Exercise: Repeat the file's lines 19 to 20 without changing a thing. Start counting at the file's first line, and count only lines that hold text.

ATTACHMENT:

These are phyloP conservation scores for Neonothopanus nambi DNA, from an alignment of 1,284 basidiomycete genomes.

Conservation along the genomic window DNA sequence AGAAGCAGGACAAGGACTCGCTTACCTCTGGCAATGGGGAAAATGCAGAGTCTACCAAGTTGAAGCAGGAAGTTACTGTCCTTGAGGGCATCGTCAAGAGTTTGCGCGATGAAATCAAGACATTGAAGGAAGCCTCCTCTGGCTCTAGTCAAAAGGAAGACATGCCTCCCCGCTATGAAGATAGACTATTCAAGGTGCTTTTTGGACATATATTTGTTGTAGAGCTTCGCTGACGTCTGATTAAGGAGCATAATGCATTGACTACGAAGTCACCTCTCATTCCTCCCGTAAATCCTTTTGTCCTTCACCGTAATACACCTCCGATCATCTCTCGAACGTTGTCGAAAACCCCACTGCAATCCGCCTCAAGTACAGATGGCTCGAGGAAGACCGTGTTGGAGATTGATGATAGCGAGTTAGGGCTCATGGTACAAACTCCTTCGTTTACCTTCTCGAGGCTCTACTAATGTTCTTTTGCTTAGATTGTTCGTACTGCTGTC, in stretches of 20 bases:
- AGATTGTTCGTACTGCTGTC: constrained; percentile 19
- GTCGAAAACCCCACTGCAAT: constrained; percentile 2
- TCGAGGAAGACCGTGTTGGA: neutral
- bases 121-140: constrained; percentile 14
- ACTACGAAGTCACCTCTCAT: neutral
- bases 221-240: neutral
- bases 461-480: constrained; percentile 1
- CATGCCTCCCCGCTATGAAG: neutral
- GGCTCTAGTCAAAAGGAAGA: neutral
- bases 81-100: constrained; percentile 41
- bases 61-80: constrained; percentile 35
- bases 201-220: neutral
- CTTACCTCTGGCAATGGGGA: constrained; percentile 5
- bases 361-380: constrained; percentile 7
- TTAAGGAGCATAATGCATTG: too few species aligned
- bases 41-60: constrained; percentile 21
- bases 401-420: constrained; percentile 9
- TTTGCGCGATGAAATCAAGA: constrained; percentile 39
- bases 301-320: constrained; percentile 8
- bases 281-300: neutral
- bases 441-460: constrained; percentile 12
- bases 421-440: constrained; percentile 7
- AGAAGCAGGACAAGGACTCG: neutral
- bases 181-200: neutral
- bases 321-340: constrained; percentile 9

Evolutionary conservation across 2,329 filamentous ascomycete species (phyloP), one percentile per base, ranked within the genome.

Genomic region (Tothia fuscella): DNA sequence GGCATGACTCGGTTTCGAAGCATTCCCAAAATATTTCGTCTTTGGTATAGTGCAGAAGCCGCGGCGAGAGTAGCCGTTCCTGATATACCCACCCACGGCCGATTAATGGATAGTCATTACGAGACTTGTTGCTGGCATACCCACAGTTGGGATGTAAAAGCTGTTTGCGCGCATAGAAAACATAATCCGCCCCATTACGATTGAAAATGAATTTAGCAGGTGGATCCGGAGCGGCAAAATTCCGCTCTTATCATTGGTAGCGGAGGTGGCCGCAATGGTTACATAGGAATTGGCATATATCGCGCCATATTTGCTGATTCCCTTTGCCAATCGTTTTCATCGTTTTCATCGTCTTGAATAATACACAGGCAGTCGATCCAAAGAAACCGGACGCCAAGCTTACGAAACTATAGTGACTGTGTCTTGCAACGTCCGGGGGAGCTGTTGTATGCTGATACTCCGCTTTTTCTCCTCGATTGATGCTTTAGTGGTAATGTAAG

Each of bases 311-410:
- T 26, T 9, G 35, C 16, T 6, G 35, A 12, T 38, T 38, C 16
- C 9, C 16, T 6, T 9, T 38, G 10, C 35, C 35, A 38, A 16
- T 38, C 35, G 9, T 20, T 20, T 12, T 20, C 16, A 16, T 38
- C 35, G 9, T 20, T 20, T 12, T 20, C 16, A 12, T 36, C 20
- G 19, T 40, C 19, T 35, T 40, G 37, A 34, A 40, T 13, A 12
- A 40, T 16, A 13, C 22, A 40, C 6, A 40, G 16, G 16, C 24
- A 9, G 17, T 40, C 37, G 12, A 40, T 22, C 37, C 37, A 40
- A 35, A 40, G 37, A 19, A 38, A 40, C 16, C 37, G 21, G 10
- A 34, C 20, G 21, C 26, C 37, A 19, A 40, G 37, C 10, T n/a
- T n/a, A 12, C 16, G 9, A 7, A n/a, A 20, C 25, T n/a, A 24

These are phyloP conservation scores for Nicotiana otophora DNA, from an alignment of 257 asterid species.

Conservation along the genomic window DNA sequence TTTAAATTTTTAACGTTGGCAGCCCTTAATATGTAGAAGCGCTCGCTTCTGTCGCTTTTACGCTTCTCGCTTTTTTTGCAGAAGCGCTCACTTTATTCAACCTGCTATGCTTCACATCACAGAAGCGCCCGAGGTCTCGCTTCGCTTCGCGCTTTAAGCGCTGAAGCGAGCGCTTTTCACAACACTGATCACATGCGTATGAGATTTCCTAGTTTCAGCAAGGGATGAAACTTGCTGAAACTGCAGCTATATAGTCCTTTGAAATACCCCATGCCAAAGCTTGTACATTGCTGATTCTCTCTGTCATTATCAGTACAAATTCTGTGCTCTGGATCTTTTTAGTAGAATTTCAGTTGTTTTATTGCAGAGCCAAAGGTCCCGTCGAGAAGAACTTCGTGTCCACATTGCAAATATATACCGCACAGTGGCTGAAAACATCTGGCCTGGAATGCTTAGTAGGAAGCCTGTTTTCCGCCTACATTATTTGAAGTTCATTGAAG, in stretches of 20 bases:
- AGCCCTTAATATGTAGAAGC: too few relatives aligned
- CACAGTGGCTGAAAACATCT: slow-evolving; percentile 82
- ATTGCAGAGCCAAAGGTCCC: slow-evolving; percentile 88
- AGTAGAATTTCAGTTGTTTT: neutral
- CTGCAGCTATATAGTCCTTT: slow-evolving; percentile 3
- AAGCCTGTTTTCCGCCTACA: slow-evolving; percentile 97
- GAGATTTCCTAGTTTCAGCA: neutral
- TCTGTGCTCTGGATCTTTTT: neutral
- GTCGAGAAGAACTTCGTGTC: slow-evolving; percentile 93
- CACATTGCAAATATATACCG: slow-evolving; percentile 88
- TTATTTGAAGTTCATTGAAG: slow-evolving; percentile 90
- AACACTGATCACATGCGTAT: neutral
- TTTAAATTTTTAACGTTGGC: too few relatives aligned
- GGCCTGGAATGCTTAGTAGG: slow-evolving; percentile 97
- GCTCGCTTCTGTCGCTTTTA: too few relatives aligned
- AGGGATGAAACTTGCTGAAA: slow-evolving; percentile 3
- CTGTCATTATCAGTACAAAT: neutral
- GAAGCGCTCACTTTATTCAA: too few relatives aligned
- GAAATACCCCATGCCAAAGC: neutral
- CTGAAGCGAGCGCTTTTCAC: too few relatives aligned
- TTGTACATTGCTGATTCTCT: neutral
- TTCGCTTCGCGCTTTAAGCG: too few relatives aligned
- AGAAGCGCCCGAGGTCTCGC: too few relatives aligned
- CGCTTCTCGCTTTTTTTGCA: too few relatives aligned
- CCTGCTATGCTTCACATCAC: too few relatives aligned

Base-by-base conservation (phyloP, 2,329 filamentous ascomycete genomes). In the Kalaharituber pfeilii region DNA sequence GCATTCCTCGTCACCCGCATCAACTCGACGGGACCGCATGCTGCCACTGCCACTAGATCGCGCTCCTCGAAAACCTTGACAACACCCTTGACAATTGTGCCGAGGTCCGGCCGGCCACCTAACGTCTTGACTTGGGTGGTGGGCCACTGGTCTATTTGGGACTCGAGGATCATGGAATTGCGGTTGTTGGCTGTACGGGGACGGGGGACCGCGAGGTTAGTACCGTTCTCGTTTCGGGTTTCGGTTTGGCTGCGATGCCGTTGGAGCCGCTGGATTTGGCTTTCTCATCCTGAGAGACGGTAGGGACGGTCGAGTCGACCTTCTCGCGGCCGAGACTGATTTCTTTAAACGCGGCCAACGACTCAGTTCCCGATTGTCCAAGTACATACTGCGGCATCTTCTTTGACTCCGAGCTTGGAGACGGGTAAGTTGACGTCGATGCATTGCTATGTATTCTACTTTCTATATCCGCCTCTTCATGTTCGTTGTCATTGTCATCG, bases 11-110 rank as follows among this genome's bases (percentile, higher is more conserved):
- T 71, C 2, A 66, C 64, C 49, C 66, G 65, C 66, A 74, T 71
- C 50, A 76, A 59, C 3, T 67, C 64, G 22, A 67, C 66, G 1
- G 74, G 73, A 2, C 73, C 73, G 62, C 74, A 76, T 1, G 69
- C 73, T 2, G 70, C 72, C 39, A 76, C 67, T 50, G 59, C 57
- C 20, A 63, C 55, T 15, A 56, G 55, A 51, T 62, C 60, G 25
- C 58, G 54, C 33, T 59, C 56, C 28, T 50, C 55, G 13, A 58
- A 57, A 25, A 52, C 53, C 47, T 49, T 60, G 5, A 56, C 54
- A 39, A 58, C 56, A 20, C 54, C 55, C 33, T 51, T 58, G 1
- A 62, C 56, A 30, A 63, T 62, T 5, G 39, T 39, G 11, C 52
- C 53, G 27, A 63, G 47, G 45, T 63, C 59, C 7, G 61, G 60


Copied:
- bases 401-420: constrained; percentile 9
- TTTGCGCGATGAAATCAAGA: constrained; percentile 39